How Much Protein Do You Need?

There’s hardly a week that goes by that I don’t talk about protein requirements with a client and I’m not sure that I’ve gone in to much detail about it on the site before.

Before we get into the quantity, let’s cover a few areas of importance for those who may need the refresher:

-Most people consume some combination of three primary macronutrients: protein, carbohydrates and fats. Alcohol counts as a macronutrient as well but I won’t cover anything about alcohol in this post.

-Protein assists with muscle recovery and repair (which is important if you’re doing any manner of strength/resistance training). It is arguably the most satiating macronutrient to consume which is why it helps to keep the number higher when you’re in a fat loss phase. Protein intake also helps with immune support and contributes to healthy hair and skin.

-Unless you have a diagnosed concern with your kidneys, a high(er) protein diet should not have any negative side effects.

-By and large, even with the information provided below, protein doesn’t need to be more than 30-40% of your daily intake.

So, let’s get into the numbers. The RDA recommended amount is 0.8/g per kg of bodyweight. That means that a 200lb (91kg) person only needs 73g of protein per day. However, this number is widely disputed, especially in the fitness community because the RDA amount basically makes sure that you’re not deficient in the nutrient NOT that it’s been maximized for performance, strength or fat loss.

What I find, in practice, is somewhere closer to 1.2-1.6g per kg of bodyweight. Taking our same 200 lb individual, that’s approximately 109-146g of protein per day.

Of note, the numbers don’t need to be perfect. If you find that you’re really struggling to hit the lower number but you’re getting somewhere to the tune of 100g per day, that’s perfectly fine. You don’t need to agonize over every solitary gram.

If I had to work off of a given trend, most women who come to see me for fat loss average 50-60g of protein per day. I do what I can to get most of my female clients closer to 100g right out of the gate.

What many women find is that, while it can be a challenge to push the protein up initially, once they get in the groove with it, it’s less of an issue.

On the flipside of the numbers, there’s nothing wrong with overshooting the upper end either. Some people (myself included) feel better with a high(er) protein intake.

If you’re in the elderly population, bear in mind that your body may not metabolize protein as efficiently as when you were younger so in addition to keeping your protein intake high enough, you may also need to pick one meal each day with a significantly higher serving of protein by comparison. For example, if you were shooting for 100g of protein per day, rather than aiming for 4 servings of 25 grams, try 2 servings of 25 grams and 1 serving of 50 grams.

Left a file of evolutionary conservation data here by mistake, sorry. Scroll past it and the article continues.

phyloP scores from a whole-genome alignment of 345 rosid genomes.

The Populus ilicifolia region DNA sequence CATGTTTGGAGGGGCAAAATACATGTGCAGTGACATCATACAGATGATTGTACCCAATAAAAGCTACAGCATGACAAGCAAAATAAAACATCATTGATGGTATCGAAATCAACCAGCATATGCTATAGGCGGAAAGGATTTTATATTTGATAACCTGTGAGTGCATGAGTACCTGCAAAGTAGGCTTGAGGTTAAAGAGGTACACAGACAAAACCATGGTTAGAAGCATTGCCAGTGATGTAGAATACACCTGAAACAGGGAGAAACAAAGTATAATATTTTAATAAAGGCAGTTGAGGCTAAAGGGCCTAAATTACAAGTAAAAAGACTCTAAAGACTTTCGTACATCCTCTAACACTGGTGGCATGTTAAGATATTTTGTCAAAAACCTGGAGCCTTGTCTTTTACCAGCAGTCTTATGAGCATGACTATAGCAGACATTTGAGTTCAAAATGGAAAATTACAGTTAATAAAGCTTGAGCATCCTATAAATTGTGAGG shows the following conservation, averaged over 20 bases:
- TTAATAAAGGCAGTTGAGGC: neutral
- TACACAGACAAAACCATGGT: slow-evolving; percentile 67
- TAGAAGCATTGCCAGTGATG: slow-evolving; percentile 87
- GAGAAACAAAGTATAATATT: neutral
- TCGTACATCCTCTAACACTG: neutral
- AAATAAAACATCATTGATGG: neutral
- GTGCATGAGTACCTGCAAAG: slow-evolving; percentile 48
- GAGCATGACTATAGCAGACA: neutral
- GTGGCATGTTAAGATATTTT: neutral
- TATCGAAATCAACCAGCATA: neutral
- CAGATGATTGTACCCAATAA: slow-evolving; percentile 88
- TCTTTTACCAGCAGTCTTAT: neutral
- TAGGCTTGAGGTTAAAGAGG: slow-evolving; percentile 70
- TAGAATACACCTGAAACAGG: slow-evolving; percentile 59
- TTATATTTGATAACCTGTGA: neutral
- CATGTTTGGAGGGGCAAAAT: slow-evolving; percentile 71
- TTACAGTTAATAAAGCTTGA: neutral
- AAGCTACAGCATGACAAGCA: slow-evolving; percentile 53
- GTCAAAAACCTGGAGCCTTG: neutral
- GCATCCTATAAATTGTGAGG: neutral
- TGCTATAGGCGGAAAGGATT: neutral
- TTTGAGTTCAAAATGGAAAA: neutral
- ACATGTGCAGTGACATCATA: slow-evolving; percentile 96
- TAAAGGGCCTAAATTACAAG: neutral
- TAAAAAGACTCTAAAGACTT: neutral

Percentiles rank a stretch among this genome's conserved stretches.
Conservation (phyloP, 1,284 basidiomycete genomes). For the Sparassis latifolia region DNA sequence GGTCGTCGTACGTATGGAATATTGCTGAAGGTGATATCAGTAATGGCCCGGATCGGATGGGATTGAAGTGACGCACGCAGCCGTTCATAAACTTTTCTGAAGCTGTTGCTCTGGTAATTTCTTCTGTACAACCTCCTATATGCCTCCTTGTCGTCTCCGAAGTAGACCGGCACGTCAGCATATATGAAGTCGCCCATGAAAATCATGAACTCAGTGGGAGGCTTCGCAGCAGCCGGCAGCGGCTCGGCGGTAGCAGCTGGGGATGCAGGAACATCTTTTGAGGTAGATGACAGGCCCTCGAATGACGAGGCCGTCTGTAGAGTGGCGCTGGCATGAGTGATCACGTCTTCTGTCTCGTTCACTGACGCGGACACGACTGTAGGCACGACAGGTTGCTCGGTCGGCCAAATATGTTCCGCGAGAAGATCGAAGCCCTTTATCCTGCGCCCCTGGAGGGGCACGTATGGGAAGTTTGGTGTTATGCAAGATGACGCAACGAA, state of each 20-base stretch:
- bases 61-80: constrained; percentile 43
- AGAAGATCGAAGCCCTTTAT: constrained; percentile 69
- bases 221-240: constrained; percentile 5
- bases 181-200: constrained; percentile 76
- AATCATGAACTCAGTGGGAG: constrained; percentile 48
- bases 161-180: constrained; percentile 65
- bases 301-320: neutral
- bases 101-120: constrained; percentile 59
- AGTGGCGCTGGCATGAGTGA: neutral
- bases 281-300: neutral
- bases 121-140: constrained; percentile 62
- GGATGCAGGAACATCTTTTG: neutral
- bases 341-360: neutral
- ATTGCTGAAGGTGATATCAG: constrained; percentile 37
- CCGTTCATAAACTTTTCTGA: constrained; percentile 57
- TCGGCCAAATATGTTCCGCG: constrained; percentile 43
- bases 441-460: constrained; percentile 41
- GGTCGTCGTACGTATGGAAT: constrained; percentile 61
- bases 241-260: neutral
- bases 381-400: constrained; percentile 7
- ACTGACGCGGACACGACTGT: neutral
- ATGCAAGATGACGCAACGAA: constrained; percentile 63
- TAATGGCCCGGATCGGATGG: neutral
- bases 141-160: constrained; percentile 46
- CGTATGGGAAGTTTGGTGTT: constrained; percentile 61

So what about the sources? There are many options available that can provide protein to the body, the biggest obstacles being: A) what do you enjoy B) what is the best bang for the buck?

Generally, you want to aim for leaner sources of protein where possible and that may include skinless chicken, skinless turkey, certain cuts of beef, most seafood, yogurt, and certain protein shakes/powders (not a comprehensive list).

Fattier sources of protein could include many cuts of beef, bacon, sausage, hot dogs, cheese, salmon, nuts, chicken/turkey with the skin on and prime rib (also not a comprehensive list).

You can find protein in many grains, legumes, vegetables and soy. However, with plant based options, you’re not just getting the protein itself but some carbs and fat as well. Vegetarians and vegans tend to struggle a bit more with getting the higher amounts of protein and still keeping the sources lean which is where protein powders/shakes can be helpful. Current research as shown that as long as protein/calorie intake is matched, plant-based protein can be just as effective as animal-based protein for strength and fat loss.

For those who have gotten into the world of macro tracking for fat loss, allow me to simplify the process for you. Make sure your calories are in line with your goals, set a protein range, and then let carbs and fats fall where they need to. You don’t need to lose your mind over every gram of every macronutrient to be successful.

One other point of consideration is how each source may affect your hunger. Protein shakes/powders, while convenient and practical, may not be very satisfying when it comes to improving feelings of satiety. Where possible, aim for whole food sources which actually require you to chew your calories as opposed to just drinking them, and this should help.

Feeling confused and don’t know where to start? Drop me a line and let’s see if we can get your food plan heading the right direction.

(Photo courtesy of Sam Moghadam Khamseh)